The risk factors for infected and perforated appendicitis | Abstract

Journal of Research in Medical and Dental Science
eISSN No. 2347-2367 pISSN No. 2347-2545

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The risk factors for infected and perforated appendicitis

Author(s): Saeed Nouri, Davood Kheirkhah and Zahra Soleimani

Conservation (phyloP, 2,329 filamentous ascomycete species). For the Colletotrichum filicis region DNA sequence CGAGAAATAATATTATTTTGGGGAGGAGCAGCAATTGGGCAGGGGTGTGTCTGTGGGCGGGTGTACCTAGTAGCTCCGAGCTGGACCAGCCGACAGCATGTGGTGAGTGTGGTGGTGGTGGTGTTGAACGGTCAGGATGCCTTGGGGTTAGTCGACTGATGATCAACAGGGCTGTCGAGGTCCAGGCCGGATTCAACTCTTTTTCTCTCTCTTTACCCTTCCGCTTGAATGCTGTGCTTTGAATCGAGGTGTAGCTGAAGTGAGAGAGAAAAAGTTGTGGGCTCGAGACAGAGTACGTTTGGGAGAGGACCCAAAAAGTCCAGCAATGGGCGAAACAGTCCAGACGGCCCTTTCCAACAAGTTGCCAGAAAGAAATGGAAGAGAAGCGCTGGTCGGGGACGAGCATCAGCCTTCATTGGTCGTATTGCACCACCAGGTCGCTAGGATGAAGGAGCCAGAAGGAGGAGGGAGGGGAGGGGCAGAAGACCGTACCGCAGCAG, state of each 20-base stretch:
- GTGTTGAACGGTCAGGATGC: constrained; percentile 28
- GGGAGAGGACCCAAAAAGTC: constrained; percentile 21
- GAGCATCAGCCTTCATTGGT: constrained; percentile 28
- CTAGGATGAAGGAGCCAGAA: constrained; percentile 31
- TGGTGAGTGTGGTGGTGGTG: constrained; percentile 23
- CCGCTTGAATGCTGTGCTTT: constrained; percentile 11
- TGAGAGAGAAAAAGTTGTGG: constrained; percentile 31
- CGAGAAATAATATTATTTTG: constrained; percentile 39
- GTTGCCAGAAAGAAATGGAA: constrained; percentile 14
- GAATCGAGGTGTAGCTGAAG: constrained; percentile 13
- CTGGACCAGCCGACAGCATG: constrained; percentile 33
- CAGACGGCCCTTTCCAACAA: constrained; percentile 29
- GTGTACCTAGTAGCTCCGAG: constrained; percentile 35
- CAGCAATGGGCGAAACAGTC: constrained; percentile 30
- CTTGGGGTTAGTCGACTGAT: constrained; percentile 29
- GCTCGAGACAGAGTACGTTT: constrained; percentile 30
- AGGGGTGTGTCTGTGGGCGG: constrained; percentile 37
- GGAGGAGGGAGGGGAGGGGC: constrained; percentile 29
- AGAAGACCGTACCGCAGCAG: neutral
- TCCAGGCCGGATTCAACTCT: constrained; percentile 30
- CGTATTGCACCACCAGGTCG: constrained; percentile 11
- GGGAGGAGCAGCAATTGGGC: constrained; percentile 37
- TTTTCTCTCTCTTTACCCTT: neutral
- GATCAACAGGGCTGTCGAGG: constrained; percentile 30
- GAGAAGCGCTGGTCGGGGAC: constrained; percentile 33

It is believed that the appendix will be perforated if the surgery of an acute appendicitis is delayed. However, some of the recent studies, contested this hypothesis and shown that only a delay in the treatment cannot fully explain perforated appendicitis. This study aimed to examine the prevalence and risk factors for perforated appendicitis in patients with acute appendicitis. A cross-sectional study was conducted in Shahid Beheshti Medical center. Data from 526 patients diagnosed with acute appendicitis were extracted from file related to the patients who undergone appendectomy since 2011 till the end of 2015. Performing an appendectomy after more than 48 hours from the onset of symptoms was defined as a delayed appendectomy. Data related to the patients’ age, gender, type of appendicitis, and the delay in appendectomy were gathered using a checklist. Descriptive statistics (frequency, percentage) were used to describe the data. Chi-square and Fisher's exact tests were used to analyze the data. Among the 526 patients with a diagnosis of acute appendicitis, 24.3% were perforated while 75.7% were non-perforated appendicitis. Of the total patients, 72.2% were referred to the hospital and were operated in less than 48 hours while 27.8% were referred and operated with a delay more than 48 hours. The rate of septic appendicitis was 55.5% and 72.6% in patients without and with delayed appendectomy, respectively but the rate of perforated appendicitis was 28.9% and 12.3% in patients without and with delayed appendectomy, respectively (P value < 0.05). The majority of cases of perforated appendicitis were occurred males (73.4%) and in the age range of 15 to 34 years (33.8%). Physiopathology of perforated appendicitis is very complex and a delay in appendectomy cannot fully justify the physiopathology of perforated appendicitis. The fact that perforation cannot fully explained be a delay in appendectomy may prevent many cases of unnecessary surgeries in patients with acute appendicitis. Further studies are recommended to confirm the findings of the present study.

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